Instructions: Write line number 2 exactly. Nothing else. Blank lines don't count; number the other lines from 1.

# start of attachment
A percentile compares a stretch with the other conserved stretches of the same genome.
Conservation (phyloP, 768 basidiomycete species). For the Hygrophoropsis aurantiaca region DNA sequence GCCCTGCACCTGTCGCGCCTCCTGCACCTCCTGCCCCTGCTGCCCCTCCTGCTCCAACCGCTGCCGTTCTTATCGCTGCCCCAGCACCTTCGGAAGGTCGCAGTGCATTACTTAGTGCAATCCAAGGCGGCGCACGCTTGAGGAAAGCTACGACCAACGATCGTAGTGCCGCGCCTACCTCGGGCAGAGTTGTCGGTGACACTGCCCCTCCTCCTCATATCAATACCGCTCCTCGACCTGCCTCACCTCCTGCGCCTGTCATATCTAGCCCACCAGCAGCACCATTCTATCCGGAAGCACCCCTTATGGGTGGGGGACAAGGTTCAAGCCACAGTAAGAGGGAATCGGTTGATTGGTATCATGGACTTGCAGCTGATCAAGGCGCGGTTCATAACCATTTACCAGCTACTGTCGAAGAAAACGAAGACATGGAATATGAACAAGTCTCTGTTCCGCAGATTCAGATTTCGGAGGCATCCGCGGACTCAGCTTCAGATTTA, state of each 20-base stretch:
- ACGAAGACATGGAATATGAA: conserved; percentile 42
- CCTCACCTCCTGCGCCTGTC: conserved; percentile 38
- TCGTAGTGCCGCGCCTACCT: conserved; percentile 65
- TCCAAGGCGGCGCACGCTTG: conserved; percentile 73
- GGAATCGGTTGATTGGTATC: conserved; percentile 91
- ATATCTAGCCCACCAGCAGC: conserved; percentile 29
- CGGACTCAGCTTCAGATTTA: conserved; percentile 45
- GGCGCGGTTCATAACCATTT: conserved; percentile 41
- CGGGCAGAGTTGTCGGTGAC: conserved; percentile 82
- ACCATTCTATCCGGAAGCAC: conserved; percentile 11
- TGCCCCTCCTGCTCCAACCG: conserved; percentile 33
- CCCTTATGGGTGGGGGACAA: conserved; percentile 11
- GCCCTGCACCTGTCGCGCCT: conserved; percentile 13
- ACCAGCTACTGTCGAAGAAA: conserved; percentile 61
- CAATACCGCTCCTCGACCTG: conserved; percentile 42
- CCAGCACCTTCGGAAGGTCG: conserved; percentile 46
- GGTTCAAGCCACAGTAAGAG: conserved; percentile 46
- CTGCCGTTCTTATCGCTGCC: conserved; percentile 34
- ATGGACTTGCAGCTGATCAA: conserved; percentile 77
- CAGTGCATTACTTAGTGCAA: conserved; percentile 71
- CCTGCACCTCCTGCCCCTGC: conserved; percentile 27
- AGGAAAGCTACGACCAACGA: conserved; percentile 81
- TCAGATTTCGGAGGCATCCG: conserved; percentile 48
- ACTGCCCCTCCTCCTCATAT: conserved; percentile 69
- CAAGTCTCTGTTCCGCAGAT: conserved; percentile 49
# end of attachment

Conservation (phyloP, 768 basidiomycete species). For the Hygrophoropsis aurantiaca region DNA sequence GCCCTGCACCTGTCGCGCCTCCTGCACCTCCTGCCCCTGCTGCCCCTCCTGCTCCAACCGCTGCCGTTCTTATCGCTGCCCCAGCACCTTCGGAAGGTCGCAGTGCATTACTTAGTGCAATCCAAGGCGGCGCACGCTTGAGGAAAGCTACGACCAACGATCGTAGTGCCGCGCCTACCTCGGGCAGAGTTGTCGGTGACACTGCCCCTCCTCCTCATATCAATACCGCTCCTCGACCTGCCTCACCTCCTGCGCCTGTCATATCTAGCCCACCAGCAGCACCATTCTATCCGGAAGCACCCCTTATGGGTGGGGGACAAGGTTCAAGCCACAGTAAGAGGGAATCGGTTGATTGGTATCATGGACTTGCAGCTGATCAAGGCGCGGTTCATAACCATTTACCAGCTACTGTCGAAGAAAACGAAGACATGGAATATGAACAAGTCTCTGTTCCGCAGATTCAGATTTCGGAGGCATCCGCGGACTCAGCTTCAGATTTA, state of each 20-base stretch: